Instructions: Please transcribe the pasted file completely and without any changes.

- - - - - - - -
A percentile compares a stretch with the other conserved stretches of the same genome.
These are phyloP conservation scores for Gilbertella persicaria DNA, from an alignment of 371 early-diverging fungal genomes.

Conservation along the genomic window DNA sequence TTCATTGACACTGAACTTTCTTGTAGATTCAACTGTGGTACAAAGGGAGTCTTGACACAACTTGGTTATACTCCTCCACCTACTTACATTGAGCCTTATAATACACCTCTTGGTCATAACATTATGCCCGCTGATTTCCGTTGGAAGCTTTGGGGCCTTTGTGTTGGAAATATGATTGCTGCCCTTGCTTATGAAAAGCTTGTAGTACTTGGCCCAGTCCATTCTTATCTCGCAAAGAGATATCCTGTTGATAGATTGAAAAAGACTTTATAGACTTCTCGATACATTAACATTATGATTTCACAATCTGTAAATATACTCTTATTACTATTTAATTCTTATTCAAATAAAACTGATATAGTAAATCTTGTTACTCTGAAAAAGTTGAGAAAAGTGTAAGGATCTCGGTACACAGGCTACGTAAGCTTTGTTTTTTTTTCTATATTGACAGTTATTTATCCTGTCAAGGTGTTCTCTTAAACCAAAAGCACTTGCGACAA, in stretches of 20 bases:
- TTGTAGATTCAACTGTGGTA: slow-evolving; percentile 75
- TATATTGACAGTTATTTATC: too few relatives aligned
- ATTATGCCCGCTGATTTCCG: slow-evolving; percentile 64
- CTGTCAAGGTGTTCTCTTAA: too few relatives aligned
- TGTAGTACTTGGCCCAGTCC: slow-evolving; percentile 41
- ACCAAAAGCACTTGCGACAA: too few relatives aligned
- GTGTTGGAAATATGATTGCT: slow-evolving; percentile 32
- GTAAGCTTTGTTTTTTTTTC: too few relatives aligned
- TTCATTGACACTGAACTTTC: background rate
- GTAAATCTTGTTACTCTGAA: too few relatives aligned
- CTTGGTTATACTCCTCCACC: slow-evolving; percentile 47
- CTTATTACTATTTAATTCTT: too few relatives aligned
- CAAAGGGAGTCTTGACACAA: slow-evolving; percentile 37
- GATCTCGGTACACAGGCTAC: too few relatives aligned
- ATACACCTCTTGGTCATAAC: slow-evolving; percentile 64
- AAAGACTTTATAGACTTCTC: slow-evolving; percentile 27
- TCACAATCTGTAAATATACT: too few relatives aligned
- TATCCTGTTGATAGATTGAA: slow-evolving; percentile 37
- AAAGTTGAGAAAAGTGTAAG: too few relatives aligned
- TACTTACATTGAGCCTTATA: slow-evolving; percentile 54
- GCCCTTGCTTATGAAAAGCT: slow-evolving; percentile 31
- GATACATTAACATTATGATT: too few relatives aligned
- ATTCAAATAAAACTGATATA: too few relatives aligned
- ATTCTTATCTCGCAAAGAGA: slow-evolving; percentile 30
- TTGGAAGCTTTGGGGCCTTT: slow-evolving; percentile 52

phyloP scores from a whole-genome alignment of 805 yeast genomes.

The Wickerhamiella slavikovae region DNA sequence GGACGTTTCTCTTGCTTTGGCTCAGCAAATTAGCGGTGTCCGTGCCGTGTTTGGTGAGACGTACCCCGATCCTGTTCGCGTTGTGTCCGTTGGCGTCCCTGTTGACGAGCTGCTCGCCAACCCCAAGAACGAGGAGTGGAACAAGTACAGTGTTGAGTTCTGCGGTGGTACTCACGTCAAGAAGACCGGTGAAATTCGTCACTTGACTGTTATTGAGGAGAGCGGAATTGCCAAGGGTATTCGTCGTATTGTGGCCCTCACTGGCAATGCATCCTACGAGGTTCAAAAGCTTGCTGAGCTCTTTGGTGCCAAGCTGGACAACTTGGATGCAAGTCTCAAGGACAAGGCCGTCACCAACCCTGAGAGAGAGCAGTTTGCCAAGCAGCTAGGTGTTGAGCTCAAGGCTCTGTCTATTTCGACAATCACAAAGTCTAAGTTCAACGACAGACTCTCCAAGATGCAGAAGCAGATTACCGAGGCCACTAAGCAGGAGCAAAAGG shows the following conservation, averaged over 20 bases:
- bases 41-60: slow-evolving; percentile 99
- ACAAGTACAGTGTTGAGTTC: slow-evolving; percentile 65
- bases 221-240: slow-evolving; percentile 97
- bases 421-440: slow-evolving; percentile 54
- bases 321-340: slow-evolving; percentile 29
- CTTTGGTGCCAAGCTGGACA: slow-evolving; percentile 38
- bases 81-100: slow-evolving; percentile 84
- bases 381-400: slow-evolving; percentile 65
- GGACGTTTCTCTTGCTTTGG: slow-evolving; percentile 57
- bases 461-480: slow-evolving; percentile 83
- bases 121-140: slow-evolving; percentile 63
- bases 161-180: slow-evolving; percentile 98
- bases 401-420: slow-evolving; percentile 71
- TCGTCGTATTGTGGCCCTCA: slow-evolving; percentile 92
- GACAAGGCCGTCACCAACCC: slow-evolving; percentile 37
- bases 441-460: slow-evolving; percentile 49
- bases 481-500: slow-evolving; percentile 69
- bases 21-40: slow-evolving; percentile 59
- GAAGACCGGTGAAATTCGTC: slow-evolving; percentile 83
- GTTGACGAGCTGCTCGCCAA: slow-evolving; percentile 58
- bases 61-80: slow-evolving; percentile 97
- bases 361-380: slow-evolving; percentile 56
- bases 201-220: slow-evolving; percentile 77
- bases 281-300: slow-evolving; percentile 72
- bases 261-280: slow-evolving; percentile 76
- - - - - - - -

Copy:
A percentile compares a stretch with the other conserved stretches of the same genome.
These are phyloP conservation scores for Gilbertella persicaria DNA, from an alignment of 371 early-diverging fungal genomes.

Conservation along the genomic window DNA sequence TTCATTGACACTGAACTTTCTTGTAGATTCAACTGTGGTACAAAGGGAGTCTTGACACAACTTGGTTATACTCCTCCACCTACTTACATTGAGCCTTATAATACACCTCTTGGTCATAACATTATGCCCGCTGATTTCCGTTGGAAGCTTTGGGGCCTTTGTGTTGGAAATATGATTGCTGCCCTTGCTTATGAAAAGCTTGTAGTACTTGGCCCAGTCCATTCTTATCTCGCAAAGAGATATCCTGTTGATAGATTGAAAAAGACTTTATAGACTTCTCGATACATTAACATTATGATTTCACAATCTGTAAATATACTCTTATTACTATTTAATTCTTATTCAAATAAAACTGATATAGTAAATCTTGTTACTCTGAAAAAGTTGAGAAAAGTGTAAGGATCTCGGTACACAGGCTACGTAAGCTTTGTTTTTTTTTCTATATTGACAGTTATTTATCCTGTCAAGGTGTTCTCTTAAACCAAAAGCACTTGCGACAA, in stretches of 20 bases:
- TTGTAGATTCAACTGTGGTA: slow-evolving; percentile 75
- TATATTGACAGTTATTTATC: too few relatives aligned
- ATTATGCCCGCTGATTTCCG: slow-evolving; percentile 64
- CTGTCAAGGTGTTCTCTTAA: too few relatives aligned
- TGTAGTACTTGGCCCAGTCC: slow-evolving; percentile 41
- ACCAAAAGCACTTGCGACAA: too few relatives aligned
- GTGTTGGAAATATGATTGCT: slow-evolving; percentile 32
- GTAAGCTTTGTTTTTTTTTC: too few relatives aligned
- TTCATTGACACTGAACTTTC: background rate
- GTAAATCTTGTTACTCTGAA: too few relatives aligned
- CTTGGTTATACTCCTCCACC: slow-evolving; percentile 47
- CTTATTACTATTTAATTCTT: too few relatives aligned
- CAAAGGGAGTCTTGACACAA: slow-evolving; percentile 37
- GATCTCGGTACACAGGCTAC: too few relatives aligned
- ATACACCTCTTGGTCATAAC: slow-evolving; percentile 64
- AAAGACTTTATAGACTTCTC: slow-evolving; percentile 27
- TCACAATCTGTAAATATACT: too few relatives aligned
- TATCCTGTTGATAGATTGAA: slow-evolving; percentile 37
- AAAGTTGAGAAAAGTGTAAG: too few relatives aligned
- TACTTACATTGAGCCTTATA: slow-evolving; percentile 54
- GCCCTTGCTTATGAAAAGCT: slow-evolving; percentile 31
- GATACATTAACATTATGATT: too few relatives aligned
- ATTCAAATAAAACTGATATA: too few relatives aligned
- ATTCTTATCTCGCAAAGAGA: slow-evolving; percentile 30
- TTGGAAGCTTTGGGGCCTTT: slow-evolving; percentile 52

phyloP scores from a whole-genome alignment of 805 yeast genomes.

The Wickerhamiella slavikovae region DNA sequence GGACGTTTCTCTTGCTTTGGCTCAGCAAATTAGCGGTGTCCGTGCCGTGTTTGGTGAGACGTACCCCGATCCTGTTCGCGTTGTGTCCGTTGGCGTCCCTGTTGACGAGCTGCTCGCCAACCCCAAGAACGAGGAGTGGAACAAGTACAGTGTTGAGTTCTGCGGTGGTACTCACGTCAAGAAGACCGGTGAAATTCGTCACTTGACTGTTATTGAGGAGAGCGGAATTGCCAAGGGTATTCGTCGTATTGTGGCCCTCACTGGCAATGCATCCTACGAGGTTCAAAAGCTTGCTGAGCTCTTTGGTGCCAAGCTGGACAACTTGGATGCAAGTCTCAAGGACAAGGCCGTCACCAACCCTGAGAGAGAGCAGTTTGCCAAGCAGCTAGGTGTTGAGCTCAAGGCTCTGTCTATTTCGACAATCACAAAGTCTAAGTTCAACGACAGACTCTCCAAGATGCAGAAGCAGATTACCGAGGCCACTAAGCAGGAGCAAAAGG shows the following conservation, averaged over 20 bases:
- bases 41-60: slow-evolving; percentile 99
- ACAAGTACAGTGTTGAGTTC: slow-evolving; percentile 65
- bases 221-240: slow-evolving; percentile 97
- bases 421-440: slow-evolving; percentile 54
- bases 321-340: slow-evolving; percentile 29
- CTTTGGTGCCAAGCTGGACA: slow-evolving; percentile 38
- bases 81-100: slow-evolving; percentile 84
- bases 381-400: slow-evolving; percentile 65
- GGACGTTTCTCTTGCTTTGG: slow-evolving; percentile 57
- bases 461-480: slow-evolving; percentile 83
- bases 121-140: slow-evolving; percentile 63
- bases 161-180: slow-evolving; percentile 98
- bases 401-420: slow-evolving; percentile 71
- TCGTCGTATTGTGGCCCTCA: slow-evolving; percentile 92
- GACAAGGCCGTCACCAACCC: slow-evolving; percentile 37
- bases 441-460: slow-evolving; percentile 49
- bases 481-500: slow-evolving; percentile 69
- bases 21-40: slow-evolving; percentile 59
- GAAGACCGGTGAAATTCGTC: slow-evolving; percentile 83
- GTTGACGAGCTGCTCGCCAA: slow-evolving; percentile 58
- bases 61-80: slow-evolving; percentile 97
- bases 361-380: slow-evolving; percentile 56
- bases 201-220: slow-evolving; percentile 77
- bases 281-300: slow-evolving; percentile 72
- bases 261-280: slow-evolving; percentile 76